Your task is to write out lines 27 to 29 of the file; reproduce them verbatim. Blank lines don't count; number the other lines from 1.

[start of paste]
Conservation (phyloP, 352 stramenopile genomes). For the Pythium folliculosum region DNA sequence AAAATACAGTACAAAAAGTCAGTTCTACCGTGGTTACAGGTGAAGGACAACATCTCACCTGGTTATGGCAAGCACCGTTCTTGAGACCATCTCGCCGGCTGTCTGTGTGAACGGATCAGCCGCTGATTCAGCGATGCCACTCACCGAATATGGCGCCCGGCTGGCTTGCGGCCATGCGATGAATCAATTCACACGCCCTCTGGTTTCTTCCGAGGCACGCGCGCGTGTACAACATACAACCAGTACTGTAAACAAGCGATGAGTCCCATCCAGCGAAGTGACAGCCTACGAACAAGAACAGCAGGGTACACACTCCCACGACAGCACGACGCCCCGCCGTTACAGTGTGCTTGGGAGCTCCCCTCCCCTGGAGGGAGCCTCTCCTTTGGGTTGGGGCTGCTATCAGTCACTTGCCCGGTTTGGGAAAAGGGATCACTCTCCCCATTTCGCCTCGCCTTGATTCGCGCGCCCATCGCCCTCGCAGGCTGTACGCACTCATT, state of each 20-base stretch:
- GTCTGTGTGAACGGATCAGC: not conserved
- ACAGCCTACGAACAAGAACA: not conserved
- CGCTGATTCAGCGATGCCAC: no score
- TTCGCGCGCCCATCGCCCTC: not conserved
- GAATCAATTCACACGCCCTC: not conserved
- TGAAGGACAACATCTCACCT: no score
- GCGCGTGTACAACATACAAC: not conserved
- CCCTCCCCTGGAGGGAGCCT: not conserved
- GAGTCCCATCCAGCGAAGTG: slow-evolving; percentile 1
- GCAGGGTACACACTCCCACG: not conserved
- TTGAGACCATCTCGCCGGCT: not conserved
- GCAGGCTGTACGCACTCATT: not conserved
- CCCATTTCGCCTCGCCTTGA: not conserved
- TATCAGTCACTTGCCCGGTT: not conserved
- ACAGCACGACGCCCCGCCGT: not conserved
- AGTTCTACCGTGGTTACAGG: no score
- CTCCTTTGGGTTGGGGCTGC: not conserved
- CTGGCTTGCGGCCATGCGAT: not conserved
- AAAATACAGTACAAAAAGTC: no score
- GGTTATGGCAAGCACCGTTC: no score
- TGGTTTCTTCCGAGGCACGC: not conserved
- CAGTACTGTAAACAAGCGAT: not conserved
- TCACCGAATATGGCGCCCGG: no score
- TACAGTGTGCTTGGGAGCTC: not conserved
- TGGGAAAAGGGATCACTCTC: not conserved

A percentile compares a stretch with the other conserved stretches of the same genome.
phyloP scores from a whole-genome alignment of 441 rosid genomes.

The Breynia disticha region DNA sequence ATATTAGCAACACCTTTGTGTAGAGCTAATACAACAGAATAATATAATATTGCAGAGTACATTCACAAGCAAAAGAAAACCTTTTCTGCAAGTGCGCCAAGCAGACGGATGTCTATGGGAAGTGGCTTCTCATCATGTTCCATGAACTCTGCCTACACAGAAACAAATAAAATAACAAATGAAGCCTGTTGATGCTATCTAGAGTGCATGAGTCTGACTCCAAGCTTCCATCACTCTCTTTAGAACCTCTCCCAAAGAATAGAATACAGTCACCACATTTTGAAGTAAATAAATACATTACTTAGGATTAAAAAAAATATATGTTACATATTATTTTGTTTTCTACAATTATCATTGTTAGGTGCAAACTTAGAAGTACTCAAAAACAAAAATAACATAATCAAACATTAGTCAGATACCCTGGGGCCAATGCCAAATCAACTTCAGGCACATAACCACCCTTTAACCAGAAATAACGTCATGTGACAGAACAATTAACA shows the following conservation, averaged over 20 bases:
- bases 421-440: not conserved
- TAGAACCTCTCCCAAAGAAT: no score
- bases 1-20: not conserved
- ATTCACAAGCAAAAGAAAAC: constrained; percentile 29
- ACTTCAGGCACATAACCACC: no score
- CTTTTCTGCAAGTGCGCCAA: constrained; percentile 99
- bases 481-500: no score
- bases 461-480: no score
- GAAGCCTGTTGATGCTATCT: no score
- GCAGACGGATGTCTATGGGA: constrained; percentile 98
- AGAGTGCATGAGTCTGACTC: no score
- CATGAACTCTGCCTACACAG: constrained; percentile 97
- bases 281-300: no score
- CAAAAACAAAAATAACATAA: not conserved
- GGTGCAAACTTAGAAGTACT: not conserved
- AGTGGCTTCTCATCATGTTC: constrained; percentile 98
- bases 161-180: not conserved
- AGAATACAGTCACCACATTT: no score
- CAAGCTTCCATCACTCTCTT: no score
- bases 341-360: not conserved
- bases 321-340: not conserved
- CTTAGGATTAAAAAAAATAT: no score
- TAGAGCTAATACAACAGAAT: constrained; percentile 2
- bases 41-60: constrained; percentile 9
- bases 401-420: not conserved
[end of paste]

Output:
A percentile compares a stretch with the other conserved stretches of the same genome.
phyloP scores from a whole-genome alignment of 441 rosid genomes.

The Breynia disticha region DNA sequence ATATTAGCAACACCTTTGTGTAGAGCTAATACAACAGAATAATATAATATTGCAGAGTACATTCACAAGCAAAAGAAAACCTTTTCTGCAAGTGCGCCAAGCAGACGGATGTCTATGGGAAGTGGCTTCTCATCATGTTCCATGAACTCTGCCTACACAGAAACAAATAAAATAACAAATGAAGCCTGTTGATGCTATCTAGAGTGCATGAGTCTGACTCCAAGCTTCCATCACTCTCTTTAGAACCTCTCCCAAAGAATAGAATACAGTCACCACATTTTGAAGTAAATAAATACATTACTTAGGATTAAAAAAAATATATGTTACATATTATTTTGTTTTCTACAATTATCATTGTTAGGTGCAAACTTAGAAGTACTCAAAAACAAAAATAACATAATCAAACATTAGTCAGATACCCTGGGGCCAATGCCAAATCAACTTCAGGCACATAACCACCCTTTAACCAGAAATAACGTCATGTGACAGAACAATTAACA shows the following conservation, averaged over 20 bases: